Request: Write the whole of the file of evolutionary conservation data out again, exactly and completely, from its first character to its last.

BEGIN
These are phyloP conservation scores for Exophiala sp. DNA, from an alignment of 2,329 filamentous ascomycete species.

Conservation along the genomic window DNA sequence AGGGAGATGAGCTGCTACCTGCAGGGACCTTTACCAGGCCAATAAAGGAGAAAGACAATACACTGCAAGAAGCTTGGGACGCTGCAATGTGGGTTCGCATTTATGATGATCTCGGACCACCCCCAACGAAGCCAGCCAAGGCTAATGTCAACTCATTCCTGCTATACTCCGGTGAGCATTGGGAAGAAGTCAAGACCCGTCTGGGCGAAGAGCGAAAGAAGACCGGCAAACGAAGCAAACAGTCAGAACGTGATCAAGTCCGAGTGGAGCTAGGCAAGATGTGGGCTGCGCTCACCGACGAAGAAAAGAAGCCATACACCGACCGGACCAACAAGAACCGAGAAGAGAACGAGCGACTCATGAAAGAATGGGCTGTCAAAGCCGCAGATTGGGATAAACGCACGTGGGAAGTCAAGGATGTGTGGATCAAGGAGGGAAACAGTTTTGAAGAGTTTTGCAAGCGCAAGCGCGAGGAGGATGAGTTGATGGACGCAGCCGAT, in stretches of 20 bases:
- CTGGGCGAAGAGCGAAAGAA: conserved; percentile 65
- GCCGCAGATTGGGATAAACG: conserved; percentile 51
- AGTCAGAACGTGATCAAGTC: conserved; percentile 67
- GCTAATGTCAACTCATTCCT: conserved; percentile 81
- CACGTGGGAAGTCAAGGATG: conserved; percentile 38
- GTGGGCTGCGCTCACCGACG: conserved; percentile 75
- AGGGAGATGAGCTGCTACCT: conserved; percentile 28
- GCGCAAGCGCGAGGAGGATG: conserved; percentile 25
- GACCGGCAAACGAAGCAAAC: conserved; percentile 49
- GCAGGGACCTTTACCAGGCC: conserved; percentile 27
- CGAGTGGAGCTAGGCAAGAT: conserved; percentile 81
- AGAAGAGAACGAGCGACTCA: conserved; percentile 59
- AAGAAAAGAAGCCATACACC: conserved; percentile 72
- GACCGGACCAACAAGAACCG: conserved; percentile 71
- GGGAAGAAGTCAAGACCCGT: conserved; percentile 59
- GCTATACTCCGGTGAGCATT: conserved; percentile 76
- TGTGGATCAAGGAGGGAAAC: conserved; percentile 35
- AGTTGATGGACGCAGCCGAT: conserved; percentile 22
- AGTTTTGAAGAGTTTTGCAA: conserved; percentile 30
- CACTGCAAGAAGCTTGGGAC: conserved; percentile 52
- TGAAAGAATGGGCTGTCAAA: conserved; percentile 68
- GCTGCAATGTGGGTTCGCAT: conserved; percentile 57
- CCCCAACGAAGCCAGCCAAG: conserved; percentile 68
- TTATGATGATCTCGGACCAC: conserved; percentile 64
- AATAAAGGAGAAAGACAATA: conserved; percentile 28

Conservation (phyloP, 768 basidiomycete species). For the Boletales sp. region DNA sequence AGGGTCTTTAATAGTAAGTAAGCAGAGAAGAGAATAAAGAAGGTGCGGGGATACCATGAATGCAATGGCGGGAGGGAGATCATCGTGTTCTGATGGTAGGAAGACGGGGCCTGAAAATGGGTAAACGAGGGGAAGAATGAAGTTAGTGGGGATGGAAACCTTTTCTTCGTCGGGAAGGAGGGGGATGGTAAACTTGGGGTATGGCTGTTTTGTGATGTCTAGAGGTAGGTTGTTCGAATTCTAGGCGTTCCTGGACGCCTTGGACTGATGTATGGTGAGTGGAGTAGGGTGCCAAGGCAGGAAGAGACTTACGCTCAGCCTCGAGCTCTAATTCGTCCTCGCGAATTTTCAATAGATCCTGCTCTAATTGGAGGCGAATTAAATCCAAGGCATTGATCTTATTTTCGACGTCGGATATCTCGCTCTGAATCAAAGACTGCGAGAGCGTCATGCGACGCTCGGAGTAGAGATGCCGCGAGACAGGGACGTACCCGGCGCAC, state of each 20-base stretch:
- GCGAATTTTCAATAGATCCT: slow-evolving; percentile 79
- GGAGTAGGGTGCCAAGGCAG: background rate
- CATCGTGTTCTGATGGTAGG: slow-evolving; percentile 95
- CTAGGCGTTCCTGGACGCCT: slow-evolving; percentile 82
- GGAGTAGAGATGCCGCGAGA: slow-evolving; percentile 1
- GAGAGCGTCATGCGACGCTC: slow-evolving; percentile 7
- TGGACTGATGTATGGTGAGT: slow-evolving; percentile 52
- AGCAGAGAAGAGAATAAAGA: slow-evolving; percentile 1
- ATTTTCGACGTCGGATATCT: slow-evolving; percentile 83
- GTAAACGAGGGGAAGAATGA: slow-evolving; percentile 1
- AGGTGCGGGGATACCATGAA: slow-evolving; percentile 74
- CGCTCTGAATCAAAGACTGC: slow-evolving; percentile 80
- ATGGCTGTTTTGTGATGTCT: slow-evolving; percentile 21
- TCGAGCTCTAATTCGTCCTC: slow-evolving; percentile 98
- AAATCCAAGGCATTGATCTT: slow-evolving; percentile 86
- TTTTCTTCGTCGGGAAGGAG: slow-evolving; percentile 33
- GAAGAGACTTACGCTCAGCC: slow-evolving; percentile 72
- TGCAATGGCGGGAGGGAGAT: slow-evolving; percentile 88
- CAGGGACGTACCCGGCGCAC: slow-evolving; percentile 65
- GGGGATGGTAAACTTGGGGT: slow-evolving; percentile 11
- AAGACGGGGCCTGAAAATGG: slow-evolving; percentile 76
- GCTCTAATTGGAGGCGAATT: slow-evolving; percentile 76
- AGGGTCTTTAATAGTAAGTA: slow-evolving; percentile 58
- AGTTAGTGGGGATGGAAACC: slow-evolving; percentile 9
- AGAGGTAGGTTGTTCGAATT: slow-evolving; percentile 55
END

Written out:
These are phyloP conservation scores for Exophiala sp. DNA, from an alignment of 2,329 filamentous ascomycete species.

Conservation along the genomic window DNA sequence AGGGAGATGAGCTGCTACCTGCAGGGACCTTTACCAGGCCAATAAAGGAGAAAGACAATACACTGCAAGAAGCTTGGGACGCTGCAATGTGGGTTCGCATTTATGATGATCTCGGACCACCCCCAACGAAGCCAGCCAAGGCTAATGTCAACTCATTCCTGCTATACTCCGGTGAGCATTGGGAAGAAGTCAAGACCCGTCTGGGCGAAGAGCGAAAGAAGACCGGCAAACGAAGCAAACAGTCAGAACGTGATCAAGTCCGAGTGGAGCTAGGCAAGATGTGGGCTGCGCTCACCGACGAAGAAAAGAAGCCATACACCGACCGGACCAACAAGAACCGAGAAGAGAACGAGCGACTCATGAAAGAATGGGCTGTCAAAGCCGCAGATTGGGATAAACGCACGTGGGAAGTCAAGGATGTGTGGATCAAGGAGGGAAACAGTTTTGAAGAGTTTTGCAAGCGCAAGCGCGAGGAGGATGAGTTGATGGACGCAGCCGAT, in stretches of 20 bases:
- CTGGGCGAAGAGCGAAAGAA: conserved; percentile 65
- GCCGCAGATTGGGATAAACG: conserved; percentile 51
- AGTCAGAACGTGATCAAGTC: conserved; percentile 67
- GCTAATGTCAACTCATTCCT: conserved; percentile 81
- CACGTGGGAAGTCAAGGATG: conserved; percentile 38
- GTGGGCTGCGCTCACCGACG: conserved; percentile 75
- AGGGAGATGAGCTGCTACCT: conserved; percentile 28
- GCGCAAGCGCGAGGAGGATG: conserved; percentile 25
- GACCGGCAAACGAAGCAAAC: conserved; percentile 49
- GCAGGGACCTTTACCAGGCC: conserved; percentile 27
- CGAGTGGAGCTAGGCAAGAT: conserved; percentile 81
- AGAAGAGAACGAGCGACTCA: conserved; percentile 59
- AAGAAAAGAAGCCATACACC: conserved; percentile 72
- GACCGGACCAACAAGAACCG: conserved; percentile 71
- GGGAAGAAGTCAAGACCCGT: conserved; percentile 59
- GCTATACTCCGGTGAGCATT: conserved; percentile 76
- TGTGGATCAAGGAGGGAAAC: conserved; percentile 35
- AGTTGATGGACGCAGCCGAT: conserved; percentile 22
- AGTTTTGAAGAGTTTTGCAA: conserved; percentile 30
- CACTGCAAGAAGCTTGGGAC: conserved; percentile 52
- TGAAAGAATGGGCTGTCAAA: conserved; percentile 68
- GCTGCAATGTGGGTTCGCAT: conserved; percentile 57
- CCCCAACGAAGCCAGCCAAG: conserved; percentile 68
- TTATGATGATCTCGGACCAC: conserved; percentile 64
- AATAAAGGAGAAAGACAATA: conserved; percentile 28

Conservation (phyloP, 768 basidiomycete species). For the Boletales sp. region DNA sequence AGGGTCTTTAATAGTAAGTAAGCAGAGAAGAGAATAAAGAAGGTGCGGGGATACCATGAATGCAATGGCGGGAGGGAGATCATCGTGTTCTGATGGTAGGAAGACGGGGCCTGAAAATGGGTAAACGAGGGGAAGAATGAAGTTAGTGGGGATGGAAACCTTTTCTTCGTCGGGAAGGAGGGGGATGGTAAACTTGGGGTATGGCTGTTTTGTGATGTCTAGAGGTAGGTTGTTCGAATTCTAGGCGTTCCTGGACGCCTTGGACTGATGTATGGTGAGTGGAGTAGGGTGCCAAGGCAGGAAGAGACTTACGCTCAGCCTCGAGCTCTAATTCGTCCTCGCGAATTTTCAATAGATCCTGCTCTAATTGGAGGCGAATTAAATCCAAGGCATTGATCTTATTTTCGACGTCGGATATCTCGCTCTGAATCAAAGACTGCGAGAGCGTCATGCGACGCTCGGAGTAGAGATGCCGCGAGACAGGGACGTACCCGGCGCAC, state of each 20-base stretch:
- GCGAATTTTCAATAGATCCT: slow-evolving; percentile 79
- GGAGTAGGGTGCCAAGGCAG: background rate
- CATCGTGTTCTGATGGTAGG: slow-evolving; percentile 95
- CTAGGCGTTCCTGGACGCCT: slow-evolving; percentile 82
- GGAGTAGAGATGCCGCGAGA: slow-evolving; percentile 1
- GAGAGCGTCATGCGACGCTC: slow-evolving; percentile 7
- TGGACTGATGTATGGTGAGT: slow-evolving; percentile 52
- AGCAGAGAAGAGAATAAAGA: slow-evolving; percentile 1
- ATTTTCGACGTCGGATATCT: slow-evolving; percentile 83
- GTAAACGAGGGGAAGAATGA: slow-evolving; percentile 1
- AGGTGCGGGGATACCATGAA: slow-evolving; percentile 74
- CGCTCTGAATCAAAGACTGC: slow-evolving; percentile 80
- ATGGCTGTTTTGTGATGTCT: slow-evolving; percentile 21
- TCGAGCTCTAATTCGTCCTC: slow-evolving; percentile 98
- AAATCCAAGGCATTGATCTT: slow-evolving; percentile 86
- TTTTCTTCGTCGGGAAGGAG: slow-evolving; percentile 33
- GAAGAGACTTACGCTCAGCC: slow-evolving; percentile 72
- TGCAATGGCGGGAGGGAGAT: slow-evolving; percentile 88
- CAGGGACGTACCCGGCGCAC: slow-evolving; percentile 65
- GGGGATGGTAAACTTGGGGT: slow-evolving; percentile 11
- AAGACGGGGCCTGAAAATGG: slow-evolving; percentile 76
- GCTCTAATTGGAGGCGAATT: slow-evolving; percentile 76
- AGGGTCTTTAATAGTAAGTA: slow-evolving; percentile 58
- AGTTAGTGGGGATGGAAACC: slow-evolving; percentile 9
- AGAGGTAGGTTGTTCGAATT: slow-evolving; percentile 55